Java applications have been given a bounty of CPU cycles on modern multi-core servers, but their ability to use random access memory has not kept up. In fact, the aging language has developed a memory problem.
A Java Virtual Machine in which an application runs is most proficient at using just 1-2 GB of RAM, but applications' needs have stretched far beyond that limit. By tinkering with Java's garbage collection function, developers can build applications that work with 2-4 GB or even 6 GB, but that's a shadow of what's available now on the most powerful servers. Cisco launched its Unified Computing System servers last year with up to 384 GB of random access memory on them. Dell recently came out with a PowerEdge M910 blade with 512 GB.
Java applications can't really take advantage of even a sizeable fraction of the total. Once the primary RAM an application is using (referred to in Java lingo as "heap") passes 4 GB, the latencies caused by garbage collection start to rise steeply, points out Amit Pandey, CEO of Terracotta, a supplier of a Java cache management system. The heap is the primary RAM assigned to a Java Virtual Machine, he said in a recent interview. If you make the heap really big, say 100 GB, the garbage collection takes minutes, not seconds, and end users will fiddle while Java busily sweeps up the used bits around the very large chunk of RAM.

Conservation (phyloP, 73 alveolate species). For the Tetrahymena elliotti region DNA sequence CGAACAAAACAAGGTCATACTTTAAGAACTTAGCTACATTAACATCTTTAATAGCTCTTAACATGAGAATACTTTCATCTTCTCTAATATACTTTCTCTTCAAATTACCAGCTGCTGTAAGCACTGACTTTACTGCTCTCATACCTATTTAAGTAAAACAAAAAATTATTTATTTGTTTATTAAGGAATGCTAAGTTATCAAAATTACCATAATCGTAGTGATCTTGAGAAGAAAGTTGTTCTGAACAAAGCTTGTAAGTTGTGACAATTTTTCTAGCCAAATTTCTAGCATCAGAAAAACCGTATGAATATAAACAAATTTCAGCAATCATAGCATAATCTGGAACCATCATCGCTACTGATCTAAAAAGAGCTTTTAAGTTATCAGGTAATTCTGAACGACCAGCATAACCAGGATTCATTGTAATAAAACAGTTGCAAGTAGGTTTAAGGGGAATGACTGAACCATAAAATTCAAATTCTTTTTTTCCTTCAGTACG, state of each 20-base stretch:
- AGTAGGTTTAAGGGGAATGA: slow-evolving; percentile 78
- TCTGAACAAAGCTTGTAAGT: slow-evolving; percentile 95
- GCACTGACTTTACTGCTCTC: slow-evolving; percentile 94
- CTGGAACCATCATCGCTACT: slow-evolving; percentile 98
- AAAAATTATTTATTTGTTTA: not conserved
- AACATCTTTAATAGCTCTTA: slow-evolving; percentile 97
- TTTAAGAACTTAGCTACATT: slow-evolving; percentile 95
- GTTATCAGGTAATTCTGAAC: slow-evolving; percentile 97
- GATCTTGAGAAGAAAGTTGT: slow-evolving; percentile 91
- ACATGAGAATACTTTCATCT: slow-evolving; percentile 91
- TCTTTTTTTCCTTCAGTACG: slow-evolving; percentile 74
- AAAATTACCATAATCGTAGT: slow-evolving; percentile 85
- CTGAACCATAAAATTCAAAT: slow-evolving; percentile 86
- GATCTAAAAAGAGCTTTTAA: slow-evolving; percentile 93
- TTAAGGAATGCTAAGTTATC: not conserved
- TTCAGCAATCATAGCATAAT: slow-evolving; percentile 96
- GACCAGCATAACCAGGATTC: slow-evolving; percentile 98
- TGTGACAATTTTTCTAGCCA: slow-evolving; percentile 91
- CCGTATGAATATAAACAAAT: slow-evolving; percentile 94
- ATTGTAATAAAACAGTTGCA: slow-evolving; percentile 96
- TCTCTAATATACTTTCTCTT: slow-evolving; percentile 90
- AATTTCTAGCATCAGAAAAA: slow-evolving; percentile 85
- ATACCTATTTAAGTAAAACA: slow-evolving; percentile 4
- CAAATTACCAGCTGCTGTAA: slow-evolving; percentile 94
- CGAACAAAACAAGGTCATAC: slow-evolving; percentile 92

The bigger an enterprise or e-commerce application gets, the more short-term software objects (modules of code built for a specific purpose, such as a customer transaction, then throws away) it uses -- and the longer it will spend on garbage collection. Without periodic sweeps, the amount of discarded code grows until it's choking the available RAM and threatening to crash the app. Garbage collection is a necessary principle of memory management.
At the same time this garbage collection leads to unexpected latencies in a running application, delays that seem interminable when they occur during the most customer-facing parts of the application.
Terracotta has come up with a way to build a large secondary cache that serves the Java Virtual Machine from nearby random access memory without requiring it to be part of the JVM's defined heap. Garbage collection only applies to the heap, not to Terracotta's BigMemory cache, but BigMemory can load data into the heap at a pace that's close to the speed of light. BigMemory can be 100 GB or more; think of a terabyte of RAM available to your application, suggests Pandey.